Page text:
This subject matter caught my eye... as I do say a lot of anti-government comments, due to the facts as I see them... as Society is out of wack ... (Though I am bias, as "cops" came to my house that I had just built at 11209 Stauffer Lane in Cupertino, Ca and forced me off my property ... by some "Ex-Parta" Orders by the divorce judge who I never met and got into a argument with when I met him for the first time... as he refused to give me any of my assets and placed a restraining Order against my son, because I called him corrupt and bias.

   Though I think Cops get caught in the middle, and most side with the many corrupt judges to do the dirty work because they get paid too... and look the other way when such corruption is reported... Therefore such reaction by society in general. 

If I were going to guess ... I'd say odds are that one was a good cop and one was a bad cop, as the bad cop got the good cop killed... 

Slayings of Las Vegas officers were praised in social media

The celebrating began before the coroner could collect the bodies of Alyn Beck and Igor Soldo, the Las Vegas patrol officers ambushed and executed while eating at a pizzeria last month.
“The good news is, there are two less police in the world,” read an entry on the Facebook page for CopBlock.org.
The post was visible for less than a day, but it attracted at least 6,300 likes and comments by the time the page’s administrators removed it.
Jerad Miller — who along with his wife, Amanda, gunned down the Vegas police officers before dying during a shootout with police — was one of Cop Block’s 780,000-plus Facebook fans.
The decentralized advocacy group says it disavows violence while spreading a belief that “badges don’t grant extra rights.”
But the Millers, described by investigators as anti-government extremists, had a deadly animosity for authority.
Officer Alyn Beck was remembered as a loyal husband and dedicated father to his three children. (AP)
“Bout time to start killing cops, eh?” Miller, 31, wrote in May when he shared a viral video of police brutality on Facebook. “Maybe if we can kill all these despotic goons they will turn on their masters and once again be public servants and we can end this madness.”
After a historic decline in the number of police officers fatally shot last year, 2014 has rebounded to previous levels. Beck and Soldo are among 28 U.S. officersshot and killed in the line of duty so far this year. The most recent death came Sunday, when rookie Jersey City, N.J., Officer Melvin Santiago was ambushed by a gunman who reportedly told people he was “going to be famous” for killing a cop.
Such shameless bravado — online and off — and an exploding right-wing movement are creating anxiety about attacks against police.
“There's a deep concern that there has been a measurable increase in violence against police officers, especially with firearms,” said Rich Roberts, spokesman for the International Union of Police Associations. The anti-policement movement “seems to feed off each other online,” he said.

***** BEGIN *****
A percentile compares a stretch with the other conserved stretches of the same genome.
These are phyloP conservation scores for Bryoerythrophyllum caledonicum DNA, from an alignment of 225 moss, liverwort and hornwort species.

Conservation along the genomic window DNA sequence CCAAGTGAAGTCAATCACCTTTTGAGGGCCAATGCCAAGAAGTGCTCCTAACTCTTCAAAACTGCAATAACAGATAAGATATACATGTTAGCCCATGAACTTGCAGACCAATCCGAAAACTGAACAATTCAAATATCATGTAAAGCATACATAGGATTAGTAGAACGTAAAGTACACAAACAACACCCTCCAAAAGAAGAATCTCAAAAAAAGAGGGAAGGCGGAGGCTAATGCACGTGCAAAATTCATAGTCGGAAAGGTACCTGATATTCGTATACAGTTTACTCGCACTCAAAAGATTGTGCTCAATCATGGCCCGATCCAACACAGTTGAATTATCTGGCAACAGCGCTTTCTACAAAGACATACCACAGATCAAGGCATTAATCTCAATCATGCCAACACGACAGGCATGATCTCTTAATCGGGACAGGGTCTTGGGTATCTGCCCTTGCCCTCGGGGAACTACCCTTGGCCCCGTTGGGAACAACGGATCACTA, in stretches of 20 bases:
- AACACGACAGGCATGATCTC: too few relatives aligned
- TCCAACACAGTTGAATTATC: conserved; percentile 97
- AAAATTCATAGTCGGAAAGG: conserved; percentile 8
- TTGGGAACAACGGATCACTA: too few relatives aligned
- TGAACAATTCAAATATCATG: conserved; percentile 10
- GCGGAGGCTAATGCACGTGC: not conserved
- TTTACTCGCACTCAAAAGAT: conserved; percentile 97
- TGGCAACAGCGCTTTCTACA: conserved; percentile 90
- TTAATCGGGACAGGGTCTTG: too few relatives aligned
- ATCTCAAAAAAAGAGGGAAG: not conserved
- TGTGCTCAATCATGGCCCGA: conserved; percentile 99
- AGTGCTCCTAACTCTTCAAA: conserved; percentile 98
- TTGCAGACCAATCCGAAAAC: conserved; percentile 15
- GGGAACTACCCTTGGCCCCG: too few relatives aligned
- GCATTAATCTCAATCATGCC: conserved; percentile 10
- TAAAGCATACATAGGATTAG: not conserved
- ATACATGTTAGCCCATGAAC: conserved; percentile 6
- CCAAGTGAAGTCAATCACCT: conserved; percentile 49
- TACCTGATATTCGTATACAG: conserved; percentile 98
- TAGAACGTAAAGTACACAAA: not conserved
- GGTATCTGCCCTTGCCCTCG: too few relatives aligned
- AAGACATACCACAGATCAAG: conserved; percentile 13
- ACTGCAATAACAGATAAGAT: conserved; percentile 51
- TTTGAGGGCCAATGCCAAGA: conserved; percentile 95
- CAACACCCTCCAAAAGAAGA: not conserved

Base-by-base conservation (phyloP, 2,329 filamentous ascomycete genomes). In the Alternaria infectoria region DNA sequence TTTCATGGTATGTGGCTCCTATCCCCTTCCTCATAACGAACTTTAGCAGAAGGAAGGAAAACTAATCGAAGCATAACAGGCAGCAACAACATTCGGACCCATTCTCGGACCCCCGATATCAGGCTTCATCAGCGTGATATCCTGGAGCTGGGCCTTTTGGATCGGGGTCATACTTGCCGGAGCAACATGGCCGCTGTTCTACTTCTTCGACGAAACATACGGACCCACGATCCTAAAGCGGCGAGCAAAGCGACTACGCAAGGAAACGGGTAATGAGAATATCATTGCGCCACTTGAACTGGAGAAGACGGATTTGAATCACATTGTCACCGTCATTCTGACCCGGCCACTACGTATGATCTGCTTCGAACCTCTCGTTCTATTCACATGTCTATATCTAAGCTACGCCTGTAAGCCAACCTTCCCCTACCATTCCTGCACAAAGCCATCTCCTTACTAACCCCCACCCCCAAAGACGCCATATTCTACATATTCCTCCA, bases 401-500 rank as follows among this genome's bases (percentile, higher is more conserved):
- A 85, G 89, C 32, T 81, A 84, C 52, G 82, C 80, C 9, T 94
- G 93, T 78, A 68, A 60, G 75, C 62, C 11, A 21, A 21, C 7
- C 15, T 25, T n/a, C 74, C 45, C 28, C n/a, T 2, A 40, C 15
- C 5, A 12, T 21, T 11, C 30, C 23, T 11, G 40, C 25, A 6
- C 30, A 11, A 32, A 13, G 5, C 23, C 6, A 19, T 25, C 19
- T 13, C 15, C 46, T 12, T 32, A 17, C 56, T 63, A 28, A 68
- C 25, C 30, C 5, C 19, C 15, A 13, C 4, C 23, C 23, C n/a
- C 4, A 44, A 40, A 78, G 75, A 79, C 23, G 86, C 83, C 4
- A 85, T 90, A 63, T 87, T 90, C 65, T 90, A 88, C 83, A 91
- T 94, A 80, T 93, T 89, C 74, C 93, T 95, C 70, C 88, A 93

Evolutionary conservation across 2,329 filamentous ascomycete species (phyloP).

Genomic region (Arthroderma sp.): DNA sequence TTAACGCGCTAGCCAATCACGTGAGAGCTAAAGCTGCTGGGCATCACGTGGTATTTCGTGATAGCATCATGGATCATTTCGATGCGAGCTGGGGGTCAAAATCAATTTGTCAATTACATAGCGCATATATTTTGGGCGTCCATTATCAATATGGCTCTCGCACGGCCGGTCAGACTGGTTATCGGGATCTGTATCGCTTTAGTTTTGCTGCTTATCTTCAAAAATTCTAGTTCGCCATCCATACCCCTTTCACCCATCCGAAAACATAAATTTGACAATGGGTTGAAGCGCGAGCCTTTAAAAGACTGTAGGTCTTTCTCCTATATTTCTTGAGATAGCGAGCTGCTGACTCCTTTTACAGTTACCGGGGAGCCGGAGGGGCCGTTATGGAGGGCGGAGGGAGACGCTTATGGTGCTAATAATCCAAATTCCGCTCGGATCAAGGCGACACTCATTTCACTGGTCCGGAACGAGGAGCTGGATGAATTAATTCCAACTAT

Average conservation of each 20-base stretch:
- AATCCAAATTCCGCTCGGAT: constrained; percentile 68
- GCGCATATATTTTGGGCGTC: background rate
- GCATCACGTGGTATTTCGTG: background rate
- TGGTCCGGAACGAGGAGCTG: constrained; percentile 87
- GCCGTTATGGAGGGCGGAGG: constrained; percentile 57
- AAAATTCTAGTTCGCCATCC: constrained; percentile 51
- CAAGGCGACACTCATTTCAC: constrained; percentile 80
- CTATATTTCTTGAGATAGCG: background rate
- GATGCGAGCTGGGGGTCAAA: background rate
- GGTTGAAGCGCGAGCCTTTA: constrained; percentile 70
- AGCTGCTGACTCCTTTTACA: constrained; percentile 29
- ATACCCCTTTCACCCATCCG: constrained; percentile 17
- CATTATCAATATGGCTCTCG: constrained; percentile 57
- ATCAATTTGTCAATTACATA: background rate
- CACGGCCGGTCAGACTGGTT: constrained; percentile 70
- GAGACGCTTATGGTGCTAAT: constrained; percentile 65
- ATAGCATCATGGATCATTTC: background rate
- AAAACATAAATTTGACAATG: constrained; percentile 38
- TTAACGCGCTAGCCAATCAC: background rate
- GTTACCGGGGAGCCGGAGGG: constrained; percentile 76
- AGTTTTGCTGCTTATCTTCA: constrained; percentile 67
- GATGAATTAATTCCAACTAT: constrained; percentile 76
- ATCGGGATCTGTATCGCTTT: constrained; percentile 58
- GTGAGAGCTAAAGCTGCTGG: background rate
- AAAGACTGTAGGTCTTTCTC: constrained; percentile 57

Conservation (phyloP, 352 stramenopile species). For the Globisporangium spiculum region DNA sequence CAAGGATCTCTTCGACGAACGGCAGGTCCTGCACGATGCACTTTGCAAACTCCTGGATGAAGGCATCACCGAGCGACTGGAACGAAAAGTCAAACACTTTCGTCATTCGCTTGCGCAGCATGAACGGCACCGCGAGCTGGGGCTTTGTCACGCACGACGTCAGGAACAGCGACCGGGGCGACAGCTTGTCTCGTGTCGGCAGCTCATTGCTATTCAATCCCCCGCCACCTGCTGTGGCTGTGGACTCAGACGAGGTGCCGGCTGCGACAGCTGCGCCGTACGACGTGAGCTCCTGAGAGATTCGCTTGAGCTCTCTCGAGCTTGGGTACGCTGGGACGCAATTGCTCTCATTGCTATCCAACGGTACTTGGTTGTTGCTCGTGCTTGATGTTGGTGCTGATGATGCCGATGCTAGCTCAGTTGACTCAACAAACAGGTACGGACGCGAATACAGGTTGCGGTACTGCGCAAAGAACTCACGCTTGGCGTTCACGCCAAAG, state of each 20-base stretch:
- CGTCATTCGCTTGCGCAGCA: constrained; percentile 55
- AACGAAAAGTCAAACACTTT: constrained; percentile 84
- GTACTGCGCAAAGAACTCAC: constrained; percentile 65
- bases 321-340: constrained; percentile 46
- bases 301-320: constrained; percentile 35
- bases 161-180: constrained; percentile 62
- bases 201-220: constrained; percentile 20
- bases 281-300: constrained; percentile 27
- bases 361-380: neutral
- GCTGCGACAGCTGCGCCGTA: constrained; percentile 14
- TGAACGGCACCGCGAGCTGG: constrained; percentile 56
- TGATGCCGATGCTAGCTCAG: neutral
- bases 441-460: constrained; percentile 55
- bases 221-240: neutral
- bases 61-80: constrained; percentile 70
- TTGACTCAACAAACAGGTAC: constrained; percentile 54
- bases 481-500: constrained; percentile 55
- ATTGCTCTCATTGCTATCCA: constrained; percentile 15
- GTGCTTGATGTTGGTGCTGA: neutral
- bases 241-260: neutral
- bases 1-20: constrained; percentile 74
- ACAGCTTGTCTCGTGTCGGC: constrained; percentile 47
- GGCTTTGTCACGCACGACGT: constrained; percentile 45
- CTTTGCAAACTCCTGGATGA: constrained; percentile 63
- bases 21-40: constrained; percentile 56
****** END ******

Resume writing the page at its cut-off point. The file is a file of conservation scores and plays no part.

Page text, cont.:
The FBI has increased warnings about possible threats to law enforcement, multiple police sources told Yahoo News. The bureau declined to confirm any change.
This follows a 2009 Department of Homeland Security report that included a warning about domestic extremists using the Internet to recruit members, share tactics and raise hate to an all-time high.
Rich Stanek, who chairs the National Sheriffs’ Association Homeland Security Committee, said he proudly protects constitutional rights, but he worries social networking gives radicals such as Miller a false sense of recognition.
“They can post, blog and do so freely and anonymously without any accountability whatsoever,” said Stanek, sheriff of Hennepin County in Minnesota.
Escalating danger by anti-government extremists dominated a four-hour discussion on homeland security at last month’s National Sheriffs’ Association conference, said Stanek, who commands an 800-member department in Minneapolis.
“That’s the single greatest concern that faces our deputies today,” Stanek said.
Trent Nice, a former neighbor of Miller’s in Lafayette, Indiana, frequented his friend’s Facebook page.
“I shared a lot of his views, but would never do anything like that,” Nice told Yahoo News by email.
The week of the June 8 rampage, Nice gave an approving click to Miller’s Facebook manifesto predicting pending bloodshed and war.
Officer Igor Soldo and his wife, Andrea, would have celebrated their son's first birthday on July 7. (AP)
“As far as me liking the post, if that’s what he intended when he posted it, then I severely misunderstood his post,” he wrote. “His heart was in the right place. His head wasn't.”
Meanwhile police near Lafayette, where the Millers lived before moving to Las Vegas, are reportedly keeping an eye on the765 movement, a new anti-police group on Facebook.